See our post about our herb spiral and natural drying.

Bay Leaves

Use: A popular culinary flavouring and stimulate of the appetite. Bay leaves release their flavour during slow cooking; consider adding bay leaves to casseroles, stews, soups, marinades, pasta sauces. Bay leaves also impart a great flavour to white, cream/cheese sauces.

Basil Mint

Use: Mainly used in cooking. Add late in the cooking as the mint aroma fades quickly. Its usage is a lot like sweet basil. Try basil mint pesto, basil mint sauce for lamb or simply add to salads and vegetables dishes for an exotic flavour.


Use: Mainly culinary flavouring and garnishing where a mild onion flavor is required. Also a stimulant and digestive; high in vitamin C.


Use: Made into tea to treat indigestion and colic.

Soft growing tips are widely used to flavor and garnish fish dishes, soups, and baked foods.

Lemon Balm

Use: Lowers blood pressure, and is used in infusion to treat colds and flu, nervous tension, insomnia, indigestion, and other stomach ailments.

It can be used to flavour teas, soups, milk, custard, sauces, and added to liqueurs.

Lemon Basil

Use: Leaves used fresh or dried in vinegars, fish, vegetables, and soups.

Lemon Grass

Use: Made into a tea for liver complaints.

Leaf buds and chopped stems are added to oriental dishes (e.g. Thai fish and Lahsa noodles), and fried with garlic and fish sauce to garnish sausages or fish.


Use: One of the nine Saxon magic herbs, used to make a tea for gastritis and digestive ailments. Can treat menstrual disorders.


Use: As a tonic, digestive and expectorant, also used to treat coughs and sore throats.

A popular spice to add to pasta, soups, or stuffing for a roast.


Use: Tea made from leaves or roots to treat jaundice, coughs, and menstrual problems. Juice soothes conjunctivitis and eye inflammations.

A popular spice to garnish on salad, pasta and soup, and also tasty in omelettes.


Use: Used as a medicinal tea: To ¼ cup dry herb add 1 pint of boiling water, allow to steep 10 to 15 min. Drink throughout the day for colds, flu, sore throat, and congestion. Also can be boiled and the steam inhaled to clear the sinuses. Rub leaves on skin and clothes on hikes to repel ticks.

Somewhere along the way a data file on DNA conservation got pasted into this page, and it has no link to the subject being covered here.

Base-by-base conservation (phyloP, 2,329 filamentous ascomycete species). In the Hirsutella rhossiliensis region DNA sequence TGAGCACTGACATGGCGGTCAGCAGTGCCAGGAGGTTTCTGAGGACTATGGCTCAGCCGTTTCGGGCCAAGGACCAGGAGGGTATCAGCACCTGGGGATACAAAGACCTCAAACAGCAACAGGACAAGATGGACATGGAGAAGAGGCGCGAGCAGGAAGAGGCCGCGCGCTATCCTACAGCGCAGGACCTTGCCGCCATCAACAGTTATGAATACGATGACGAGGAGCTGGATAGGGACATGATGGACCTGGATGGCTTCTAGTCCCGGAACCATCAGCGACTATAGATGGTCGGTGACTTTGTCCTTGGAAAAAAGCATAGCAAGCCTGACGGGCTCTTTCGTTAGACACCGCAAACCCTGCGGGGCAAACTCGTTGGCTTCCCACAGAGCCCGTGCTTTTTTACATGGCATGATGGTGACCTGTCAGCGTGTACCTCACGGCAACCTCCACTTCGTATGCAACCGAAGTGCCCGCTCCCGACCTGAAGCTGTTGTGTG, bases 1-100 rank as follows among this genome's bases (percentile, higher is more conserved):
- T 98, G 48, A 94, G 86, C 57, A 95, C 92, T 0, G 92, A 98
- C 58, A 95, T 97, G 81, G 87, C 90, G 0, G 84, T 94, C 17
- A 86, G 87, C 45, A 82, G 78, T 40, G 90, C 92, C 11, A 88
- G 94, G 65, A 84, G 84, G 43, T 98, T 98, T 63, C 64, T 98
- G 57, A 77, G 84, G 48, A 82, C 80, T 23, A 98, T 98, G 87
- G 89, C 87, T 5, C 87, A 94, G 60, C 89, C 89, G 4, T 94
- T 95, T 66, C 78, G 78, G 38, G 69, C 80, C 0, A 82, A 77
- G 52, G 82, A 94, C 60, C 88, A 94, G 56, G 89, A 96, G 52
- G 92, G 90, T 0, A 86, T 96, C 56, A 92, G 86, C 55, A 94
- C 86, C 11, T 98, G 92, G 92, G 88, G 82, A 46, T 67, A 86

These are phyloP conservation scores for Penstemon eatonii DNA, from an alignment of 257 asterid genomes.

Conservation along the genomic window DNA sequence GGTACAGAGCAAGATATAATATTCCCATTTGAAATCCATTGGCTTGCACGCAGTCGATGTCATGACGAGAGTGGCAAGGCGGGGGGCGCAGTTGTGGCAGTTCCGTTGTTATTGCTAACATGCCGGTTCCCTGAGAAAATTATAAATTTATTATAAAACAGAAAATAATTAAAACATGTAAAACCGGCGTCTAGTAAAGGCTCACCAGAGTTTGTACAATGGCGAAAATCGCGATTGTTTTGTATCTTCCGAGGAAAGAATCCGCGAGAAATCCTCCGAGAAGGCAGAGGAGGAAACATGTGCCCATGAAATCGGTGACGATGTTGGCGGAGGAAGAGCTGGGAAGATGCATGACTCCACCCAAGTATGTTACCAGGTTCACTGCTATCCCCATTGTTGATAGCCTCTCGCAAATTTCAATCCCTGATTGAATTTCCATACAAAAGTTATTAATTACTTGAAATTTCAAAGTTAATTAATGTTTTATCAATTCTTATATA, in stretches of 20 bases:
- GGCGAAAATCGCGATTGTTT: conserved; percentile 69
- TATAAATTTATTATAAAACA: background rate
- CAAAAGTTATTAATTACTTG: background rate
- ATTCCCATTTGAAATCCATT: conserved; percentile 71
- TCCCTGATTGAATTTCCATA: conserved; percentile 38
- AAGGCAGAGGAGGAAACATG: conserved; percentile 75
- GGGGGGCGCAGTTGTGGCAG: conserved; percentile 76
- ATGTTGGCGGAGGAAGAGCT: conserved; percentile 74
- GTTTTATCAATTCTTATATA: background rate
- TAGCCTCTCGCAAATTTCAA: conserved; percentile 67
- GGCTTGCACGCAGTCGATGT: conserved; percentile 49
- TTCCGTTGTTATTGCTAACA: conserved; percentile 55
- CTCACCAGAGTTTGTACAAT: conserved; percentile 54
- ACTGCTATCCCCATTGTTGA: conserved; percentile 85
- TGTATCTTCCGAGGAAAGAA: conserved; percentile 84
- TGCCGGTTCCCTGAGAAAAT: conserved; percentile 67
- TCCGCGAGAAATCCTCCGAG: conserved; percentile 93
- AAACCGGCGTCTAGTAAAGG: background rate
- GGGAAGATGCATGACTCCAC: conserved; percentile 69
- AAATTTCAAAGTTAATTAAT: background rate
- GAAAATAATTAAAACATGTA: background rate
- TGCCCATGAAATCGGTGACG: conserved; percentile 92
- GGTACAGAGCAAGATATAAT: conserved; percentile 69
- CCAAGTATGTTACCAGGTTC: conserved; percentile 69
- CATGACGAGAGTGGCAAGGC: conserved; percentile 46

Culinary purpose; can be added into salad dressing, used to pickle plums, baked in butter cookies.


Use: Leaves are for treating depression, migraine, and disorders of the liver and digestion. Also good to boil with lavender to treat dry skin.

Popular culinary flavouring added to meat dishes (e.g. roast chicken or beef) and baked food (e.g. Rosemary parmesan short bread)


Use: Leaves are antiseptic, used in gargles for laryngitis and tonsillitis. Tea can be taken to counteract sweating.

Cooking: Popular as a potent condiment for meat, fish and Mediterranean dishes. Try sage omelette, sage and onion for stuffing, or pumpkin sage cookies.

Mint tea

The aroma of peppermint tea can boost mental performance and promote focus. The menthol in a hot cup of herbal tea can help loosen congestion and relieve coughing associated with colds and allergies. Peppermint tea can relieve bad breath caused by smoking, drinking alcohol, eating onions or garlic. Drink the peppermint tea hot or iced. Alternatively, gargle with cool peppermint tea.

Lavender and Lemon Balm tea

Benefits include; antispasmodic – eases menstrual pains and tension as well as other emotional issues related to the menstrual cycle, antiviral, antibacterial, mild diaphoretic, carminative, nervine, tonic

Lavender can help to ease headaches and reduce stress, promote sleep and reduce anxiety. It is for these particular reasons that Lemon Balm is most affective for nervous system disorders also. The herb is also good for the digestive system (reduces flatulence, indigestion and colic). It is a mild sedative yet it uplifts the mood making it an ideal herb for depression. This is a tea which does not require any sweetening as it has a mild taste and a beautifully fresh fragrance.

Chia tea

Chia leaves (fresh or dried) steeped in boiling water make a therapeutic tea. Use the tea as a blood cleanser and tonic, also for fevers, pain relief, arthritis, respiratory problems, mouth ulcers, diabetes, diarrhea, gargle for inflamed throats, to reduce blood pressure, cholesterol and triglyceride levels and to strengthen the nervous system. Try the tea sweetened with honey and a few drops of lemon juice added. Women who suffer with hot flushes may find relief, by drinking chia leaf tea, regularly.

Lavender and Mugwort Tea

Drinking the calming, liver cleansing lavender and mugwort tea before sleep seems to keep you longer in a conscious dream state (REM sleep).

Mugwort tea is also used to help improve digestion and the production of digestive juices that help return the digestive system to a normal balance.